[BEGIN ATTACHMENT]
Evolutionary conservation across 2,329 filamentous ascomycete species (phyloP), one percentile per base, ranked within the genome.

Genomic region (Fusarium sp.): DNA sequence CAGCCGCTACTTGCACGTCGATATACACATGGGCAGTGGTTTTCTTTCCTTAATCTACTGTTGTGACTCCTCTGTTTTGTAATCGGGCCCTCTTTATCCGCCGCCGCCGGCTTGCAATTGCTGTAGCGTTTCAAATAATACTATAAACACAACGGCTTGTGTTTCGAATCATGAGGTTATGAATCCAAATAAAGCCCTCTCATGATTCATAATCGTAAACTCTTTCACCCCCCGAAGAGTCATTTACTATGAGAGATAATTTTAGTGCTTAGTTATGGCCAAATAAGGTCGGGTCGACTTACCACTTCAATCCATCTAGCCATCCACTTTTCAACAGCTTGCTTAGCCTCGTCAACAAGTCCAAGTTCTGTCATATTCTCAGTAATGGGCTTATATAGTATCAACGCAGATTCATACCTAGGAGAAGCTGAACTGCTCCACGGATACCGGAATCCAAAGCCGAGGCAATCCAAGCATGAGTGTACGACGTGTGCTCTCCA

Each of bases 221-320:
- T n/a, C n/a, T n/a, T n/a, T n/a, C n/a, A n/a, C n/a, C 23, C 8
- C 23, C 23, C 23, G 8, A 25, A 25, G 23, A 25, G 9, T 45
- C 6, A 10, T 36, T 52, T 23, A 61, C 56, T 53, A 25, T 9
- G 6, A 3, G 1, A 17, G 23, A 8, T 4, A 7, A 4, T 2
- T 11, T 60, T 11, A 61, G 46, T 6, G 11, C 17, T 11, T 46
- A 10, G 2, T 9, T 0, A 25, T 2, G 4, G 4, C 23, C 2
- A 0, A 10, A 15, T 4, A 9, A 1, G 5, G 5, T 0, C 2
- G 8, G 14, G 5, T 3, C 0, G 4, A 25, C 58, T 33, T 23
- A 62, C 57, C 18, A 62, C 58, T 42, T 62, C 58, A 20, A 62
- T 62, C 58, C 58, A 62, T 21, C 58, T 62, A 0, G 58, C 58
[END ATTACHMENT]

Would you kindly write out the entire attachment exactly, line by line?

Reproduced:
Evolutionary conservation across 2,329 filamentous ascomycete species (phyloP), one percentile per base, ranked within the genome.

Genomic region (Fusarium sp.): DNA sequence CAGCCGCTACTTGCACGTCGATATACACATGGGCAGTGGTTTTCTTTCCTTAATCTACTGTTGTGACTCCTCTGTTTTGTAATCGGGCCCTCTTTATCCGCCGCCGCCGGCTTGCAATTGCTGTAGCGTTTCAAATAATACTATAAACACAACGGCTTGTGTTTCGAATCATGAGGTTATGAATCCAAATAAAGCCCTCTCATGATTCATAATCGTAAACTCTTTCACCCCCCGAAGAGTCATTTACTATGAGAGATAATTTTAGTGCTTAGTTATGGCCAAATAAGGTCGGGTCGACTTACCACTTCAATCCATCTAGCCATCCACTTTTCAACAGCTTGCTTAGCCTCGTCAACAAGTCCAAGTTCTGTCATATTCTCAGTAATGGGCTTATATAGTATCAACGCAGATTCATACCTAGGAGAAGCTGAACTGCTCCACGGATACCGGAATCCAAAGCCGAGGCAATCCAAGCATGAGTGTACGACGTGTGCTCTCCA

Each of bases 221-320:
- T n/a, C n/a, T n/a, T n/a, T n/a, C n/a, A n/a, C n/a, C 23, C 8
- C 23, C 23, C 23, G 8, A 25, A 25, G 23, A 25, G 9, T 45
- C 6, A 10, T 36, T 52, T 23, A 61, C 56, T 53, A 25, T 9
- G 6, A 3, G 1, A 17, G 23, A 8, T 4, A 7, A 4, T 2
- T 11, T 60, T 11, A 61, G 46, T 6, G 11, C 17, T 11, T 46
- A 10, G 2, T 9, T 0, A 25, T 2, G 4, G 4, C 23, C 2
- A 0, A 10, A 15, T 4, A 9, A 1, G 5, G 5, T 0, C 2
- G 8, G 14, G 5, T 3, C 0, G 4, A 25, C 58, T 33, T 23
- A 62, C 57, C 18, A 62, C 58, T 42, T 62, C 58, A 20, A 62
- T 62, C 58, C 58, A 62, T 21, C 58, T 62, A 0, G 58, C 58